Spoilers are here!

If there’s an Anime genre that will never die, it’s shonen. The coming-of-age story made for boys but enjoyed by all genders, is meant to inspire kids of all ages to grow up, face their fears and yes, follow their dreams. It is such a classic flavour that even the older crowd gets emotional. But I gotta be honest with you, they’ve never been my cup of tea. Until one of them decided to combine high school and superheroes. And now, I can’t seem to stop watching it. Ring the bell, school’s in.

(Credit: Funimation)

My Hero Academia is directed by Kenji Nagasaki and written by Yōsuke Kuroda, based on the manga written and illustrated by Kohei Horikoshi. It’s a world full of superheroes, where some people are born with a superpower known as a “quirk” which they can train so they can become heroes or villains. Nobody wants it more than Izuku Midoriya, but he is quirkless, unlike his former best friend Katsuki Bakugo who now hates him (and everyone else) with a passion. After a chance encounter with the greatest hero of them all, All Might, he gains the opportunity of a lifetime. With a quirk now bestowed upon him that he doesn’t know how to use, he’ll join the school, make new friends and find himself battling a villain or two.

(Credit: Funimation)

This is one show that you’re going to have to seriously consider binging. I say that because I don’t really know how I can watch just one episode, let alone stop after ten or so. The show is really good about making its protagonist endearing. First of all, Izuku “Deku” Midoriya is the school’s punching bag, but he’s also a fanboy. He keeps stats, analyses quirks and determines the best strategies, just like your common sports fan. Unlike sports, though, Deku wants in. Unfortunately, so does his former best friend turned school bully Katsuki “Kacchan” Bakugo, capable of generating fiery explosions. Bakugo hates Deku with the passion of a million suns, and unfortunately Deku is too idealistic to not try and do fair by him.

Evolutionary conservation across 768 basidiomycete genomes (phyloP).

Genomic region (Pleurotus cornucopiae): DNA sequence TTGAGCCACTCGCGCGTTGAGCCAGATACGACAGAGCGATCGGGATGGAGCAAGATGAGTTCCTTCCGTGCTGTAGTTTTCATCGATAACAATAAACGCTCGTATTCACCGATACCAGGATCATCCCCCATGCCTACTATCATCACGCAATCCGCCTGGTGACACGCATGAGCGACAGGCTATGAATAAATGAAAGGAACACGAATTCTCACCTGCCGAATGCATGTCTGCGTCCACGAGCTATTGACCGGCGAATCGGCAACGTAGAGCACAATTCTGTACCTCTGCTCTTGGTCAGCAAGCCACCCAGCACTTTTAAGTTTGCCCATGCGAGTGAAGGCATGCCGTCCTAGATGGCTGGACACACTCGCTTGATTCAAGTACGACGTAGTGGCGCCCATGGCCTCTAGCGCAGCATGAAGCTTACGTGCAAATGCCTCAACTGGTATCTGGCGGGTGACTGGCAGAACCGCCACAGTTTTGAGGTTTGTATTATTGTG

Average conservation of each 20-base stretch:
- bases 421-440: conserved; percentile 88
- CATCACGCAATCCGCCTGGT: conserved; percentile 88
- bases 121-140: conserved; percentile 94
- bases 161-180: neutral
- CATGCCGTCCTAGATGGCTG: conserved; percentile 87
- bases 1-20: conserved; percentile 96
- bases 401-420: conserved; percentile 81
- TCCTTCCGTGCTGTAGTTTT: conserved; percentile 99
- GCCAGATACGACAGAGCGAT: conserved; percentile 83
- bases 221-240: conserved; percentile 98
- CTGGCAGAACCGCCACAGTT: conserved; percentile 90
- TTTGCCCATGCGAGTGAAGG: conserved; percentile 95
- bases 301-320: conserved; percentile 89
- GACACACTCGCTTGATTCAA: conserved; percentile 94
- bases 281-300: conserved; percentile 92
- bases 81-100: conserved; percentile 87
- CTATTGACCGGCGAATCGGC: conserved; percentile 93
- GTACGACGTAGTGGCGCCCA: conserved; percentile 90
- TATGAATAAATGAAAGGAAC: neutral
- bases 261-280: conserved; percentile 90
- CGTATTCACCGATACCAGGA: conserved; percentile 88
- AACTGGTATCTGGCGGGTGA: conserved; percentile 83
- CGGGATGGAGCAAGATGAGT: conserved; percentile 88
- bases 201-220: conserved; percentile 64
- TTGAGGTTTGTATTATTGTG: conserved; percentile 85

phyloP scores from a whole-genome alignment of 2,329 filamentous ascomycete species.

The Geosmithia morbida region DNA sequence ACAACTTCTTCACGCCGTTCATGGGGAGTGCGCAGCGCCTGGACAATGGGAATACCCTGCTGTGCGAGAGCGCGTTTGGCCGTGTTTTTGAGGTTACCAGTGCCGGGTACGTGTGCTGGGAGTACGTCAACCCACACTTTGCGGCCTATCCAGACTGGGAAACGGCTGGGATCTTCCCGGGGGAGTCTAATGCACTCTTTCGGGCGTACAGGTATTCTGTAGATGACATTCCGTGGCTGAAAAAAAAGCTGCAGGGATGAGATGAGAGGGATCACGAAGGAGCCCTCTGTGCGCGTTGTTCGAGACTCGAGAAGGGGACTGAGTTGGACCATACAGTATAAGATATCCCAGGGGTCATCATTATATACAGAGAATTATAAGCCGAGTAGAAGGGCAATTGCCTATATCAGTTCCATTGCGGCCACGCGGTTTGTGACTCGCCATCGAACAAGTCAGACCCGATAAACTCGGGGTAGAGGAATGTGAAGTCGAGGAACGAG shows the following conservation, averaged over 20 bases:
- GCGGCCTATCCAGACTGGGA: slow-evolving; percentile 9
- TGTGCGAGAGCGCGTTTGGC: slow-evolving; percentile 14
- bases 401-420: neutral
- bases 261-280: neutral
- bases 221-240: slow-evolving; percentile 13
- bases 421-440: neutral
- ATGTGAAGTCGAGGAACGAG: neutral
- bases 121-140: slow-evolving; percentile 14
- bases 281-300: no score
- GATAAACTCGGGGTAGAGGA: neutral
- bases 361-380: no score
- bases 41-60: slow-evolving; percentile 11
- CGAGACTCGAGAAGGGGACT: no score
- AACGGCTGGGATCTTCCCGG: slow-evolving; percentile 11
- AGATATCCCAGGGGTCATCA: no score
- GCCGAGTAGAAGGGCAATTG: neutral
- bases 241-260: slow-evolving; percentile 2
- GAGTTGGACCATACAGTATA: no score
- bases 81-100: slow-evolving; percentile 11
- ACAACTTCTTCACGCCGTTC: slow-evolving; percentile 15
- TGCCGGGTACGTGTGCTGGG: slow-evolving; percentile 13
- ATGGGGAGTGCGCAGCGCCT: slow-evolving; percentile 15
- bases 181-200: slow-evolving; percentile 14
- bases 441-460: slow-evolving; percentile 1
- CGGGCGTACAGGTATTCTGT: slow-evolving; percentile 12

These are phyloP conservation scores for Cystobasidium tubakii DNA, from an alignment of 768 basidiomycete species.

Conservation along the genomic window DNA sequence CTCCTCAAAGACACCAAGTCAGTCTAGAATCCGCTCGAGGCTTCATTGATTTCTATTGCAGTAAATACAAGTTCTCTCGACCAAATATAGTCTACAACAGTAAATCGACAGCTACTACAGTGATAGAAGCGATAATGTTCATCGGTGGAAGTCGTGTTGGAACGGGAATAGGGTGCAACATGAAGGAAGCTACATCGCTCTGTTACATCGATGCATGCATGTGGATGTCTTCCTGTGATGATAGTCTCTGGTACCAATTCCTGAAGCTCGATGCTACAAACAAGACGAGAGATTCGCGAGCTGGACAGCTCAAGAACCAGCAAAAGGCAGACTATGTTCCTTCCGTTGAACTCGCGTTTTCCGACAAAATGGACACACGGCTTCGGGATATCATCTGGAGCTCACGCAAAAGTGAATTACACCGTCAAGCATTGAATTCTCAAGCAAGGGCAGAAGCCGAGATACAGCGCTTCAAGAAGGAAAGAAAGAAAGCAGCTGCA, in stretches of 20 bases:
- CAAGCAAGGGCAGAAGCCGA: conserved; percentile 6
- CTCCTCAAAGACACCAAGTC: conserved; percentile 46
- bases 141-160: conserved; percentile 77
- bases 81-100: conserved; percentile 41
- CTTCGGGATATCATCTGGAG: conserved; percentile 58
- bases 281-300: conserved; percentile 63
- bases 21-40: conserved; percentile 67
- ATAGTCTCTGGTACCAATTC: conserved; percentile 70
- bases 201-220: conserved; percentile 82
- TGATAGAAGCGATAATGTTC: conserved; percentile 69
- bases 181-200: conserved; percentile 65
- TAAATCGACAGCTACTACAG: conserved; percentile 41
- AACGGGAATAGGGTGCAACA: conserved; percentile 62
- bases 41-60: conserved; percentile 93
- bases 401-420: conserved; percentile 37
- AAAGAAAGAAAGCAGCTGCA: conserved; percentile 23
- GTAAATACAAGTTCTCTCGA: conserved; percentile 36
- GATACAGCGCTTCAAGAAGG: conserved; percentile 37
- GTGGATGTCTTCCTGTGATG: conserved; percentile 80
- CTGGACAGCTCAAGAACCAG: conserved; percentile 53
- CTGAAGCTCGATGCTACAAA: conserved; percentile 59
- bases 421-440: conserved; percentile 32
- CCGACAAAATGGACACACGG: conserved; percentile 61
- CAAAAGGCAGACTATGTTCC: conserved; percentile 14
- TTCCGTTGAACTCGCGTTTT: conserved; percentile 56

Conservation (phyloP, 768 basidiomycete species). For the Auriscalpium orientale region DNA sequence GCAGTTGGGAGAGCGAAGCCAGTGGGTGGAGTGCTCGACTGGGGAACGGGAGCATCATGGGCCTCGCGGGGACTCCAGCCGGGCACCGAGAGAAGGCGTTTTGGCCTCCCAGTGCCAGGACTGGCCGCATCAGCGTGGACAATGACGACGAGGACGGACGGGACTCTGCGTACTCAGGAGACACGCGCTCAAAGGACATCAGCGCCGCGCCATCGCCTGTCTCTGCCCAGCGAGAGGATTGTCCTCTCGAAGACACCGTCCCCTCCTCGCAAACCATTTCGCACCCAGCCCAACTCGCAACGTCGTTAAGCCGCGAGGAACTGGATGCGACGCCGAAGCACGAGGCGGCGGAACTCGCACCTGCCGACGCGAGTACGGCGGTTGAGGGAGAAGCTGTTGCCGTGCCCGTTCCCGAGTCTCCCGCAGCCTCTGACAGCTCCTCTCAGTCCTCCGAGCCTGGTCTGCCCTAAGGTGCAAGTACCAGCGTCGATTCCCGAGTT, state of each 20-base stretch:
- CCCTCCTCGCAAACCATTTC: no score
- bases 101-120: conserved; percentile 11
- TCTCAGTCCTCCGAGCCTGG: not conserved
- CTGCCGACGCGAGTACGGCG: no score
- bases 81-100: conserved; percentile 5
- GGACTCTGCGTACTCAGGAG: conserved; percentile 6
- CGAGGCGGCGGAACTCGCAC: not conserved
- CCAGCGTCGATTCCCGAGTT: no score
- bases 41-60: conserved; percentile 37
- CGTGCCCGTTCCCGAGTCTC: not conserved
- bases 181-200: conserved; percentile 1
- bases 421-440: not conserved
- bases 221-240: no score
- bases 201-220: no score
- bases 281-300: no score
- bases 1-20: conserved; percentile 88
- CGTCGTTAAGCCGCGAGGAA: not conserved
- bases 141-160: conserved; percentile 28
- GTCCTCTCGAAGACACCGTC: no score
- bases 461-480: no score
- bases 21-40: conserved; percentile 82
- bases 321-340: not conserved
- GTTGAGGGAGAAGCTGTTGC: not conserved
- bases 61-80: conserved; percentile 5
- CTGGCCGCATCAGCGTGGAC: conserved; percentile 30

(Credit: Funimation)

After a chance encounter with bigger-than-life hero All Might, Deku will get the opportunity of a lifetime. But when the young fanboy starts exhibiting a Quirk, Bakugo’s hatred for him seems to grow even further. Deku’s biggest weakness is that his body is not used to his power, so the consequences everytime he uses it are painful. This limits Deku’s effectiveness, so he has to put all strategic theories into practice. I won’t lie to you, there’s a point in which I found myself switching sides as Deku’s emotional speeches start to grow old. On the other hand, Bakugo’s balls-to-the-wall and kill-it-with-fire attitude starts to sound appealing.

(Credit: Funimation)

The rest of the class at U.A. soon starts admiring Deku’s self-sacrificing approach to heroism. Thankfully, the characters’ personality are as diverse as their powers. Ochako Uraraka is the selfless and lovable friend to all, always positive and ready to lend a hand. She will instantly become Deku’s greatest ally with her Quirk over gravity. Tenya Iida is obsessed with discipline and starts as another rival to Deku but soon enough he comes around, embracing his role as class representative. He’s the rough equivalent to a speedster.

(Credit: Funimation)

Todoraki is the more cool and calculating powerhouse capable of freezing everything in sight. He’s also a chill character, capable of analyzing the situation with much cooler head than Deku or Bakugo. Then you learn that due to father issues, he’s retrained himself from using half his power. He’s a master of fire too. Pretty soon, he’s going to be vying for the top spot versus both Deku and Bakugo. All that and I haven’t mentioned the teachers, who have their own drama going.

(Credit: Funimation)

And we could go on… But let’s try to save something for the show. Yes, we got both the teacher and student dynamic as well as an exploration of the superhero mythos. For the first season, you will see the more innocent, the good-and-evil tradition where heroes can do no wrong. As we progress into the second season, chinks start appearing in the armour. Villains are still evil, but we start seeing some method to madness while heroes’ weaknesses and flaws can’t be fully ignored. By season three, the lines are still there but the conviction is starting to falter. Is breaking the law always a bad thing? Is following the rules always the best path to take? The shades of grey are starting to show.

(Credit: Funimation)

Highly recommended for the fanboy in all of us that loves superheroes. If you’ve ever geeked out over heroes’ stats, one-to-one outcomes and strategized over how to win a battle against all odds, you can’t miss this show. It’s an emotional roller coaster of a show with a penchant for drama, brains and a lot of heart. It starts deceptively simple and straight-forward but you’ll probably want to binge one season at a time, since every episode is just a morsel that promises a lot more. The hero mythos exploration evolves as the mantle of the seasoned and famous names most give way to the new guard, and eventually the villains will be doing the same. It’s just a matter of time to find out which team wins. Plus ultra.

That will do for now.